There’s nothing superficial about Lorenz Mazon Dumuk. He’s a poet. His love of poetry led him to California State University, East Bay’s Creative Writing Program and to the epicenter of San Jose’s vibrant spoken word scene. A member of Poetry Center San Jose and the San Jose Poetry Slam, Dumuk stays up late writing the poetry that he recites at performances and slams at competitions. Poems come to him unbidden: they pour out of his pen onto the page. He writes about the complicated love that he feels for his family and for his Filipino culture. He writes about the pain that he feels recovering from his traumatic past and reclaiming himself from a one-size-should-fit-all society. He writes fearlessly about the transformative power that he finds facing his inner demons.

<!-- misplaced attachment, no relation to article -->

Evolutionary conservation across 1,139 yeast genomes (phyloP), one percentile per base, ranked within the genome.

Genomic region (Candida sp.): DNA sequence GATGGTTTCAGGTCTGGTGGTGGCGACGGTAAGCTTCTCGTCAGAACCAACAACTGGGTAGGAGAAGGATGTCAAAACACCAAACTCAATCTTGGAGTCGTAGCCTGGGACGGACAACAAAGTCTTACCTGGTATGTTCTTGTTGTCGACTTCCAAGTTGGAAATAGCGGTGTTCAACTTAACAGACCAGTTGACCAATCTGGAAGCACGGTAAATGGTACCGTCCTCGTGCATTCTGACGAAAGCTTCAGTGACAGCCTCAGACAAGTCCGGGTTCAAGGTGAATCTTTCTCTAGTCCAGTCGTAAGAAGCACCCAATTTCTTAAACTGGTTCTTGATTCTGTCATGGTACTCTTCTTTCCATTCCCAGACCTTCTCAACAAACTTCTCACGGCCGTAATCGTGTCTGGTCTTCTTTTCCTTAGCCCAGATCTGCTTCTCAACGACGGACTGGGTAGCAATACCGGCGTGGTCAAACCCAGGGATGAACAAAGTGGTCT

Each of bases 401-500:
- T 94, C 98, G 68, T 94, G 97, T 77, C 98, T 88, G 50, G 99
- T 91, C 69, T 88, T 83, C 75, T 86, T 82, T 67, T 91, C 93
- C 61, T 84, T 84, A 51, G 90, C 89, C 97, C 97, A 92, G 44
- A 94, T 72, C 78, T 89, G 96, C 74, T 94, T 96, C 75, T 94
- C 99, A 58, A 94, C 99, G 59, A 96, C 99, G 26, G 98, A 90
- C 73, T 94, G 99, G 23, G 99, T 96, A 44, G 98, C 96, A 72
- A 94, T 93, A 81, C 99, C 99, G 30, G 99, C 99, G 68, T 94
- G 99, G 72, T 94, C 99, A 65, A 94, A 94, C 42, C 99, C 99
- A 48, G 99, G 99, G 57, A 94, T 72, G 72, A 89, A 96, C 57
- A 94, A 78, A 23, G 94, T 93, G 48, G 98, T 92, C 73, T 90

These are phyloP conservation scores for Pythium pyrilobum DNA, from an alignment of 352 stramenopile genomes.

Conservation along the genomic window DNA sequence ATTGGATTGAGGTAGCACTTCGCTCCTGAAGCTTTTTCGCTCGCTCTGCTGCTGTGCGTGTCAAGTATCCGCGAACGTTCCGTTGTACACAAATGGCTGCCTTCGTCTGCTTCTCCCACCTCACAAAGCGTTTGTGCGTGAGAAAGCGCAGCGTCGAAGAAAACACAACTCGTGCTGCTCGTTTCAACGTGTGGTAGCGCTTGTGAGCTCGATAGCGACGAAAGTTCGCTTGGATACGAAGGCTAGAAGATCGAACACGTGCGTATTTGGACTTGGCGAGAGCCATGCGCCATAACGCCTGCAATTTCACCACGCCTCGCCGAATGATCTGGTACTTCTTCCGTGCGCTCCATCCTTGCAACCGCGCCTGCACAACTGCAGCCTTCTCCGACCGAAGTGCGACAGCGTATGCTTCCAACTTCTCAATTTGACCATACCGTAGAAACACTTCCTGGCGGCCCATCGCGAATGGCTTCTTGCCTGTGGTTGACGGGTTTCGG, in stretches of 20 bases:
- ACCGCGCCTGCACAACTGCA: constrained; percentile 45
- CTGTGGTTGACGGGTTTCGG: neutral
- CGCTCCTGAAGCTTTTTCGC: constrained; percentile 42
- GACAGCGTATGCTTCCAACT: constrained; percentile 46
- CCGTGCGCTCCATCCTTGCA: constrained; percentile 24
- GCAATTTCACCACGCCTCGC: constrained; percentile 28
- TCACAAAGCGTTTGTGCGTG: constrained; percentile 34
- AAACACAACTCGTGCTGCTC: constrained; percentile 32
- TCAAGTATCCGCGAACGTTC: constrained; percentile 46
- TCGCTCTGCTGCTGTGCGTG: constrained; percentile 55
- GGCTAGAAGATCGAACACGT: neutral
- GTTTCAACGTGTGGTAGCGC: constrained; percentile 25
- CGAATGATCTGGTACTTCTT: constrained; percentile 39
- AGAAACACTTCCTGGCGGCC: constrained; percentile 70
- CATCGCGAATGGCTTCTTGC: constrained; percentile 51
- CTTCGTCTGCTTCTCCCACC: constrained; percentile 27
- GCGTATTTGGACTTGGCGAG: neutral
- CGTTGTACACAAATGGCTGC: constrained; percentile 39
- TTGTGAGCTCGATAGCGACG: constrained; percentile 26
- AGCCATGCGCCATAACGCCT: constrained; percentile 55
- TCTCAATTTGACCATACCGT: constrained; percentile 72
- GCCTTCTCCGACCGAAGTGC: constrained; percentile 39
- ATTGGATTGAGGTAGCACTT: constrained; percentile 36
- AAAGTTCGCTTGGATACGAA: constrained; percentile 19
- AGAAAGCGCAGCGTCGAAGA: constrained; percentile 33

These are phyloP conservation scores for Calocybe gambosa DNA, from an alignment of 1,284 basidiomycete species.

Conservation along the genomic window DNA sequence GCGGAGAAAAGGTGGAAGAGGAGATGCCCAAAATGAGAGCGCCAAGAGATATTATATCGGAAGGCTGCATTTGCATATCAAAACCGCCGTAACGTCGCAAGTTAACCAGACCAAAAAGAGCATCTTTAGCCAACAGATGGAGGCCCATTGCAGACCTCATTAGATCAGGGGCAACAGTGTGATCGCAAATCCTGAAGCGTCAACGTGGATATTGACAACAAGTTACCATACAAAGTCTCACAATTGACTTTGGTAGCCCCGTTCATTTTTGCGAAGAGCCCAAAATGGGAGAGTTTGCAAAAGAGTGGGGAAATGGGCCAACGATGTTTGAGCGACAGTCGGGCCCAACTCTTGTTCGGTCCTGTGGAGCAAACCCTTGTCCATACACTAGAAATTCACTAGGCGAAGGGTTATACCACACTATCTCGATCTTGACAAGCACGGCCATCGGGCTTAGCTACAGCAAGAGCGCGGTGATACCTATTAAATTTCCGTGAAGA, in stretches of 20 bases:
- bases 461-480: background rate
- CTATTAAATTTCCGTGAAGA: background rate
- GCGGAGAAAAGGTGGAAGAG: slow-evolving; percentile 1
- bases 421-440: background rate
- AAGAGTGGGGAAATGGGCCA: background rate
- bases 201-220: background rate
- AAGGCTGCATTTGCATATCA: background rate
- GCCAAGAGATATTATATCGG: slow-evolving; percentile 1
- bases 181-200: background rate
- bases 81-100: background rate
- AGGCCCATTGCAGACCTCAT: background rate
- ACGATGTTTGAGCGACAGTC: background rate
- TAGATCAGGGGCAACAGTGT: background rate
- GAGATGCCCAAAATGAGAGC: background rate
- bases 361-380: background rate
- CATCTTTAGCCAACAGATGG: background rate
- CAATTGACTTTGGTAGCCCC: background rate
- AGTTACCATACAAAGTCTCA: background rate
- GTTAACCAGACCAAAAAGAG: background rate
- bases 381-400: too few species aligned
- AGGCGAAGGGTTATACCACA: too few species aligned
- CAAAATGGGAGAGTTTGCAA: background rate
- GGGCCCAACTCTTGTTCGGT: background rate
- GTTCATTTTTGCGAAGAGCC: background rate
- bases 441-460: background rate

“I write about trauma and the curiosity and childlike wonder that’s survived. Frida Kahlo, Picasso, Pablo Neruda, Langston Hughes, Rumi—there are all these wonderful artists and poets who felt loneliness and solitude. Their art says suffering has a name; pain has a picture. This is a conversation that we can continue because art in its purest sense is a wonderful conversation, and when we become participants, we continue their conversations. It’s an extended conversation. It’s community. I rely heavily on my community because I had to learn how to reach out for support to find my voice. What does writing look like when you don’t have to suffer through that isolation as much? It requires me to offer not only my success but also my struggles. But I’m only as good as my community: when you have community, you can love yourself.”
Written by Diane Solomon
Photography by Daniel Garcia
This article originally appeared in Issue 9.5 “Profiles”